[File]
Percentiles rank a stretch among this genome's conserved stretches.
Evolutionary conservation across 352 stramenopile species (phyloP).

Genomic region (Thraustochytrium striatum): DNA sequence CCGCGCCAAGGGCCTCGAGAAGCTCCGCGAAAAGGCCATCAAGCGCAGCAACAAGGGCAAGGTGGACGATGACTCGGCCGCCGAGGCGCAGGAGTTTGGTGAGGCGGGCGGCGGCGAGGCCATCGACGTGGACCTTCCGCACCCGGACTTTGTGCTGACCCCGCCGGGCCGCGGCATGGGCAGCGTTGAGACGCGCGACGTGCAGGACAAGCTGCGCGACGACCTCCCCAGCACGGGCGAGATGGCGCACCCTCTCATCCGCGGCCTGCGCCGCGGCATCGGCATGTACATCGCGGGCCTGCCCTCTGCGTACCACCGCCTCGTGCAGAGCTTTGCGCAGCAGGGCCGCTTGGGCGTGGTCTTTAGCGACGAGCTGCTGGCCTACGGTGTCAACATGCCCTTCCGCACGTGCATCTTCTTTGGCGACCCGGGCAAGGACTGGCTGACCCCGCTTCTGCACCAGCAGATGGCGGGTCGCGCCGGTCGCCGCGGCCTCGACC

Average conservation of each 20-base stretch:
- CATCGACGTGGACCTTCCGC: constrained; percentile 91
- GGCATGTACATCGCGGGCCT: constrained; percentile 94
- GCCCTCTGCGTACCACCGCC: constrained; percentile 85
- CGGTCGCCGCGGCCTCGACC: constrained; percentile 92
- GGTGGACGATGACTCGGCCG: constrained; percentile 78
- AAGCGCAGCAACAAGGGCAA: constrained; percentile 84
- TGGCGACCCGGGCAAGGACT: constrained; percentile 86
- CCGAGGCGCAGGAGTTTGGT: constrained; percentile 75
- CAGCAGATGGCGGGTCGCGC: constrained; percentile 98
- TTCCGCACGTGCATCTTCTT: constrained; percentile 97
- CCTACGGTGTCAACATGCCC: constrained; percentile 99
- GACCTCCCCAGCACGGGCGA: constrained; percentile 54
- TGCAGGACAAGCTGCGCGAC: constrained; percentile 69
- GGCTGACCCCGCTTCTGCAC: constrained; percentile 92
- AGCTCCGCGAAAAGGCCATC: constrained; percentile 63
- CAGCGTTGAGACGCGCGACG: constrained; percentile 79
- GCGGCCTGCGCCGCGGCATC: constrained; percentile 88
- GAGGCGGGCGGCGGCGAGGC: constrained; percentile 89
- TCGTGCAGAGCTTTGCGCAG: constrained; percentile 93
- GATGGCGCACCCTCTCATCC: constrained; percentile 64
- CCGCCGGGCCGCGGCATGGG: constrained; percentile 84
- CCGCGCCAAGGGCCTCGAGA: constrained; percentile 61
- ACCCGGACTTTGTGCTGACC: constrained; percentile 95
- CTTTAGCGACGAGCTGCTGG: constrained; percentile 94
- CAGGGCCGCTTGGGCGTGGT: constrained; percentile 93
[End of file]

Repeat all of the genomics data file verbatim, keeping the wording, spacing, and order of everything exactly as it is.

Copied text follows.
Percentiles rank a stretch among this genome's conserved stretches.
Evolutionary conservation across 352 stramenopile species (phyloP).

Genomic region (Thraustochytrium striatum): DNA sequence CCGCGCCAAGGGCCTCGAGAAGCTCCGCGAAAAGGCCATCAAGCGCAGCAACAAGGGCAAGGTGGACGATGACTCGGCCGCCGAGGCGCAGGAGTTTGGTGAGGCGGGCGGCGGCGAGGCCATCGACGTGGACCTTCCGCACCCGGACTTTGTGCTGACCCCGCCGGGCCGCGGCATGGGCAGCGTTGAGACGCGCGACGTGCAGGACAAGCTGCGCGACGACCTCCCCAGCACGGGCGAGATGGCGCACCCTCTCATCCGCGGCCTGCGCCGCGGCATCGGCATGTACATCGCGGGCCTGCCCTCTGCGTACCACCGCCTCGTGCAGAGCTTTGCGCAGCAGGGCCGCTTGGGCGTGGTCTTTAGCGACGAGCTGCTGGCCTACGGTGTCAACATGCCCTTCCGCACGTGCATCTTCTTTGGCGACCCGGGCAAGGACTGGCTGACCCCGCTTCTGCACCAGCAGATGGCGGGTCGCGCCGGTCGCCGCGGCCTCGACC

Average conservation of each 20-base stretch:
- CATCGACGTGGACCTTCCGC: constrained; percentile 91
- GGCATGTACATCGCGGGCCT: constrained; percentile 94
- GCCCTCTGCGTACCACCGCC: constrained; percentile 85
- CGGTCGCCGCGGCCTCGACC: constrained; percentile 92
- GGTGGACGATGACTCGGCCG: constrained; percentile 78
- AAGCGCAGCAACAAGGGCAA: constrained; percentile 84
- TGGCGACCCGGGCAAGGACT: constrained; percentile 86
- CCGAGGCGCAGGAGTTTGGT: constrained; percentile 75
- CAGCAGATGGCGGGTCGCGC: constrained; percentile 98
- TTCCGCACGTGCATCTTCTT: constrained; percentile 97
- CCTACGGTGTCAACATGCCC: constrained; percentile 99
- GACCTCCCCAGCACGGGCGA: constrained; percentile 54
- TGCAGGACAAGCTGCGCGAC: constrained; percentile 69
- GGCTGACCCCGCTTCTGCAC: constrained; percentile 92
- AGCTCCGCGAAAAGGCCATC: constrained; percentile 63
- CAGCGTTGAGACGCGCGACG: constrained; percentile 79
- GCGGCCTGCGCCGCGGCATC: constrained; percentile 88
- GAGGCGGGCGGCGGCGAGGC: constrained; percentile 89
- TCGTGCAGAGCTTTGCGCAG: constrained; percentile 93
- GATGGCGCACCCTCTCATCC: constrained; percentile 64
- CCGCCGGGCCGCGGCATGGG: constrained; percentile 84
- CCGCGCCAAGGGCCTCGAGA: constrained; percentile 61
- ACCCGGACTTTGTGCTGACC: constrained; percentile 95
- CTTTAGCGACGAGCTGCTGG: constrained; percentile 94
- CAGGGCCGCTTGGGCGTGGT: constrained; percentile 93